I couldn’t help but wonder what it means to live one’s life with such an attitude of deep respect.

In Japan, we observed “respect” practiced in many forms: in how people always bowed to one another and to us; in how the meals were served with great care; in how the city streets were clean and without litter; how even the trash trucks were freshly painted and their fenders shiny; in how ancestors are honored and remembered. Respect was also apparent in attitudes toward nature: a reverence toward trees, some of which exceeded a thousand years in age, toward mountains, which are worship by some as links between earthly life and deities. In the deer park in Nara, I even witnessed a young man, probably of high school age, bowing reverently to the deer who approached him, deer who are considered sacred in this city.

It appeared to me that a deeper connection to and reverence toward nature and the seasons exists in Japanese culture than here in the West. I can’t help but wonder what it would be like if we held as a cultural value an attitude of reverence and caring toward the forests and waters, the mountains, the air, and wildlife. Would we not take care of, rather than polluting, the waters so they would be clean and pure; revere, rather than remove, our mountain tops, preserve, rather than destroy, forests and habitats for wildlife. I love the lines from Joy Harjo’s “Eagle Poem,” which, though she is Native American, seem to express the kind of reverence that I sensed in Kyoto.

We see you, see ourselves and know
That we must take the upmost care
And kindness in all things.

The concepts of “respect” and “reverence” are very much the underpinning of the teachings of yoga. What are referred to as the first two “limbs” of yoga recommend five ethical practices (yama) and five personal practices (niyama).

The five ethical practices are: non-violence, truthfulness, honesty, moderation, non-covetousness. The five personal practices are: cleanliness, contentment, a disciplined life aiming for mental and physical balance, self-study, devotion to a Higher Principle.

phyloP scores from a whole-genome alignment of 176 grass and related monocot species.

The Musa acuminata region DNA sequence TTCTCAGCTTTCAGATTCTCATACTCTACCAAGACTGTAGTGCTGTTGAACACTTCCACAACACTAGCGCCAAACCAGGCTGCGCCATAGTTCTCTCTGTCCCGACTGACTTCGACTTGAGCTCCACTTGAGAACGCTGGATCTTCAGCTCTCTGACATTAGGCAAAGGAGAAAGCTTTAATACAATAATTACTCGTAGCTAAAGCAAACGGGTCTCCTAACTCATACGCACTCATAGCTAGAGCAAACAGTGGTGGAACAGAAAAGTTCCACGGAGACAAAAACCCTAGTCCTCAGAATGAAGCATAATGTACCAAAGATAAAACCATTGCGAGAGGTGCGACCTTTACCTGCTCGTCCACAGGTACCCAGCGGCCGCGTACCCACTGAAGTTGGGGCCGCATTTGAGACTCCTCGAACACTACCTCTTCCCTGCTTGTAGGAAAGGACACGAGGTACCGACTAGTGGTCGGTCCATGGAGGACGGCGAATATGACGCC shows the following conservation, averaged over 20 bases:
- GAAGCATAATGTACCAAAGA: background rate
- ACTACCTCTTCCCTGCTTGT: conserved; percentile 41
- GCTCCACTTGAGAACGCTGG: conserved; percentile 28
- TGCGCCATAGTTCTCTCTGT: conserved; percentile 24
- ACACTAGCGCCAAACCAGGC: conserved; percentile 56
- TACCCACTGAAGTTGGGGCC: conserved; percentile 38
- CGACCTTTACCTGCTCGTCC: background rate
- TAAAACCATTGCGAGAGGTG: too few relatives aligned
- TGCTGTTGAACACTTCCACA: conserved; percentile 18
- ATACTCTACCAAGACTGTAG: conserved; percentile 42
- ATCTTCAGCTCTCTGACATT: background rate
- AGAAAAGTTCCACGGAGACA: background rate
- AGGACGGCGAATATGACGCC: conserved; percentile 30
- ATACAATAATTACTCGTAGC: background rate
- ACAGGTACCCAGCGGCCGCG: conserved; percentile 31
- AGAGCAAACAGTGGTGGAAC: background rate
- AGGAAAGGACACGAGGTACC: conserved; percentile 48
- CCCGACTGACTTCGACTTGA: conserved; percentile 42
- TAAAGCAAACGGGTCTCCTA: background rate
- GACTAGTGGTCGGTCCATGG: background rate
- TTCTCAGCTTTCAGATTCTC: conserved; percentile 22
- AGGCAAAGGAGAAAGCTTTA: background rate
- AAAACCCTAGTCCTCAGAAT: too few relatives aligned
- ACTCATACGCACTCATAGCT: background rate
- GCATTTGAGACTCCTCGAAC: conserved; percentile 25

Each of the ethical practices implies living with respect toward all sentient beings and taking care not to cause harm, which are necessary in order to have a peaceful mind. Nicolai Bachman in his book the Path of the Yoga Sutras states: “Each yama is a guideline for behaving in a benevolent manner toward others so as to support the process of quietly turning inward and discovering our true nature (140). The respect we show through the practices of the yamas implies a respect and reverence toward ourselves since we each share the same inner light as all other beings.

Sometimes obstacles can limit our ability to live with the attitude of respect and care for ourselves that the niyamas imply. Many of us received teachings growing up that taught we should always put ourselves last to be a “good” person and that our most important goal should be serving others. I know for myself and many others with whom I have spoken that focusing on self-care or personal practices can raise feelings of guilt. Yet, if we do not take care of ourselves, how can we care for others? If we truly believe all beings, including ourselves, share a divine light, how can we ignore working to remove obstacles to our health, well-being, contentment, and peace of mind. How can we ignore caring for what is a temple for that light?

I am grateful for the guidelines for behaving and living that yoga’s yamas and niyamas provide. And, I am very grateful for the awareness raised by my time in Japan. Cultivating an attitude of respect and reverence “in all things” supports my commitment to practice the ethical and personal practices of yoga and deepens the peace and joy of living each day.

For your consideration: What might your life look like if you consciously lived with an attitude of respect and reverence in all you did each day?